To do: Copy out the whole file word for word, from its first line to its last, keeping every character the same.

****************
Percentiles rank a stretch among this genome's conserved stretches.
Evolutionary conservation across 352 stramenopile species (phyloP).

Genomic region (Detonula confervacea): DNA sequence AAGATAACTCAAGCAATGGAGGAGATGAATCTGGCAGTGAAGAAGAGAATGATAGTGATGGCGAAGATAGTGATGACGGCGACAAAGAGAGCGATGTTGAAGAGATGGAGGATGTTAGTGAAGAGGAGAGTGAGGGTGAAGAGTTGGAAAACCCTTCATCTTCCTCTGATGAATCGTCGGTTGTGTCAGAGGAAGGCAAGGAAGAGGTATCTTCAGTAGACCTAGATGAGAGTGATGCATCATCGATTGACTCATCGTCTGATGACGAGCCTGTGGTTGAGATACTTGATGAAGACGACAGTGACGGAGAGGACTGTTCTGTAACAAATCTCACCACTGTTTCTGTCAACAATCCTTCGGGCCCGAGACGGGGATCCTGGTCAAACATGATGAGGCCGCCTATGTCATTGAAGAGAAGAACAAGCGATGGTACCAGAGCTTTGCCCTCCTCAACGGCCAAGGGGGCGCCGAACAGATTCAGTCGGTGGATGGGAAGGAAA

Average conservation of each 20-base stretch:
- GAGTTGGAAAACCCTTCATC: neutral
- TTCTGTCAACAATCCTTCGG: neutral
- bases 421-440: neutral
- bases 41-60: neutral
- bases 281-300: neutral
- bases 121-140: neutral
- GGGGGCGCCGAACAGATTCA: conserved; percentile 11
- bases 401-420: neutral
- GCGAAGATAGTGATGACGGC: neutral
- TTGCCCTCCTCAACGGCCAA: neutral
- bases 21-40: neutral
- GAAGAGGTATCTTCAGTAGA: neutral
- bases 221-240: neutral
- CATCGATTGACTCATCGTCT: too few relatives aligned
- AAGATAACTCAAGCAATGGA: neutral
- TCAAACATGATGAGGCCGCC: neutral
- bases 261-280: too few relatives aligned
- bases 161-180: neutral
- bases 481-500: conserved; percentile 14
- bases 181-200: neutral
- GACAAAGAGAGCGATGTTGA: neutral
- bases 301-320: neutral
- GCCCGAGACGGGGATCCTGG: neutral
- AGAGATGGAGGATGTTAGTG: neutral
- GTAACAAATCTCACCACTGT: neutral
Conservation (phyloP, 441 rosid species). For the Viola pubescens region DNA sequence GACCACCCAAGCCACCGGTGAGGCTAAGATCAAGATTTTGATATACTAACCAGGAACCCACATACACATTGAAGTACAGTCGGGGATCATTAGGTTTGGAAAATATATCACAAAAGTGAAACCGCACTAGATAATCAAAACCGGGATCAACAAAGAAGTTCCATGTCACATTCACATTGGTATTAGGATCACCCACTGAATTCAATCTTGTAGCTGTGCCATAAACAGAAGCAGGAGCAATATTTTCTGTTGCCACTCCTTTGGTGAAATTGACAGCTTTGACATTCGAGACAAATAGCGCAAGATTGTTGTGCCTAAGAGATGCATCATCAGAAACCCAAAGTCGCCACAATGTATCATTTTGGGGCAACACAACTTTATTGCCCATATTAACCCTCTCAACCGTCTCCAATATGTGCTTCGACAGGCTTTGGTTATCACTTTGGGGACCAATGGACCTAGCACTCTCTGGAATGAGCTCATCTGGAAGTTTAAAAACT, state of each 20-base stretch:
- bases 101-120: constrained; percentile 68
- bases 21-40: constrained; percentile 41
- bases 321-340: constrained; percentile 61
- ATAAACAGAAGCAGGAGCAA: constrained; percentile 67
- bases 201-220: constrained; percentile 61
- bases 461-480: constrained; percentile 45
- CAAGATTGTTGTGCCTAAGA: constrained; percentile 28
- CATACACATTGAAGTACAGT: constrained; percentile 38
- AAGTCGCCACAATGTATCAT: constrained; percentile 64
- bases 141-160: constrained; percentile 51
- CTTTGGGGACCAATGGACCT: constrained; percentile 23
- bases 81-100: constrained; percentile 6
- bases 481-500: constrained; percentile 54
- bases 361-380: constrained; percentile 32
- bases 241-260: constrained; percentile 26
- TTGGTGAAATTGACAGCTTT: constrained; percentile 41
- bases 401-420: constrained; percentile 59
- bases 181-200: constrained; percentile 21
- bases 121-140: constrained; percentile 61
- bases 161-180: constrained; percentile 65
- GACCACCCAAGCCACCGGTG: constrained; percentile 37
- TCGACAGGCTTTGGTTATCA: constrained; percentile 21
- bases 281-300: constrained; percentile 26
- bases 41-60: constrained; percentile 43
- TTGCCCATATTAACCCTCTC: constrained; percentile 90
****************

Percentiles rank a stretch among this genome's conserved stretches.
Evolutionary conservation across 352 stramenopile species (phyloP).

Genomic region (Detonula confervacea): DNA sequence AAGATAACTCAAGCAATGGAGGAGATGAATCTGGCAGTGAAGAAGAGAATGATAGTGATGGCGAAGATAGTGATGACGGCGACAAAGAGAGCGATGTTGAAGAGATGGAGGATGTTAGTGAAGAGGAGAGTGAGGGTGAAGAGTTGGAAAACCCTTCATCTTCCTCTGATGAATCGTCGGTTGTGTCAGAGGAAGGCAAGGAAGAGGTATCTTCAGTAGACCTAGATGAGAGTGATGCATCATCGATTGACTCATCGTCTGATGACGAGCCTGTGGTTGAGATACTTGATGAAGACGACAGTGACGGAGAGGACTGTTCTGTAACAAATCTCACCACTGTTTCTGTCAACAATCCTTCGGGCCCGAGACGGGGATCCTGGTCAAACATGATGAGGCCGCCTATGTCATTGAAGAGAAGAACAAGCGATGGTACCAGAGCTTTGCCCTCCTCAACGGCCAAGGGGGCGCCGAACAGATTCAGTCGGTGGATGGGAAGGAAA

Average conservation of each 20-base stretch:
- GAGTTGGAAAACCCTTCATC: neutral
- TTCTGTCAACAATCCTTCGG: neutral
- bases 421-440: neutral
- bases 41-60: neutral
- bases 281-300: neutral
- bases 121-140: neutral
- GGGGGCGCCGAACAGATTCA: conserved; percentile 11
- bases 401-420: neutral
- GCGAAGATAGTGATGACGGC: neutral
- TTGCCCTCCTCAACGGCCAA: neutral
- bases 21-40: neutral
- GAAGAGGTATCTTCAGTAGA: neutral
- bases 221-240: neutral
- CATCGATTGACTCATCGTCT: too few relatives aligned
- AAGATAACTCAAGCAATGGA: neutral
- TCAAACATGATGAGGCCGCC: neutral
- bases 261-280: too few relatives aligned
- bases 161-180: neutral
- bases 481-500: conserved; percentile 14
- bases 181-200: neutral
- GACAAAGAGAGCGATGTTGA: neutral
- bases 301-320: neutral
- GCCCGAGACGGGGATCCTGG: neutral
- AGAGATGGAGGATGTTAGTG: neutral
- GTAACAAATCTCACCACTGT: neutral
Conservation (phyloP, 441 rosid species). For the Viola pubescens region DNA sequence GACCACCCAAGCCACCGGTGAGGCTAAGATCAAGATTTTGATATACTAACCAGGAACCCACATACACATTGAAGTACAGTCGGGGATCATTAGGTTTGGAAAATATATCACAAAAGTGAAACCGCACTAGATAATCAAAACCGGGATCAACAAAGAAGTTCCATGTCACATTCACATTGGTATTAGGATCACCCACTGAATTCAATCTTGTAGCTGTGCCATAAACAGAAGCAGGAGCAATATTTTCTGTTGCCACTCCTTTGGTGAAATTGACAGCTTTGACATTCGAGACAAATAGCGCAAGATTGTTGTGCCTAAGAGATGCATCATCAGAAACCCAAAGTCGCCACAATGTATCATTTTGGGGCAACACAACTTTATTGCCCATATTAACCCTCTCAACCGTCTCCAATATGTGCTTCGACAGGCTTTGGTTATCACTTTGGGGACCAATGGACCTAGCACTCTCTGGAATGAGCTCATCTGGAAGTTTAAAAACT, state of each 20-base stretch:
- bases 101-120: constrained; percentile 68
- bases 21-40: constrained; percentile 41
- bases 321-340: constrained; percentile 61
- ATAAACAGAAGCAGGAGCAA: constrained; percentile 67
- bases 201-220: constrained; percentile 61
- bases 461-480: constrained; percentile 45
- CAAGATTGTTGTGCCTAAGA: constrained; percentile 28
- CATACACATTGAAGTACAGT: constrained; percentile 38
- AAGTCGCCACAATGTATCAT: constrained; percentile 64
- bases 141-160: constrained; percentile 51
- CTTTGGGGACCAATGGACCT: constrained; percentile 23
- bases 81-100: constrained; percentile 6
- bases 481-500: constrained; percentile 54
- bases 361-380: constrained; percentile 32
- bases 241-260: constrained; percentile 26
- TTGGTGAAATTGACAGCTTT: constrained; percentile 41
- bases 401-420: constrained; percentile 59
- bases 181-200: constrained; percentile 21
- bases 121-140: constrained; percentile 61
- bases 161-180: constrained; percentile 65
- GACCACCCAAGCCACCGGTG: constrained; percentile 37
- TCGACAGGCTTTGGTTATCA: constrained; percentile 21
- bases 281-300: constrained; percentile 26
- bases 41-60: constrained; percentile 43
- TTGCCCATATTAACCCTCTC: constrained; percentile 90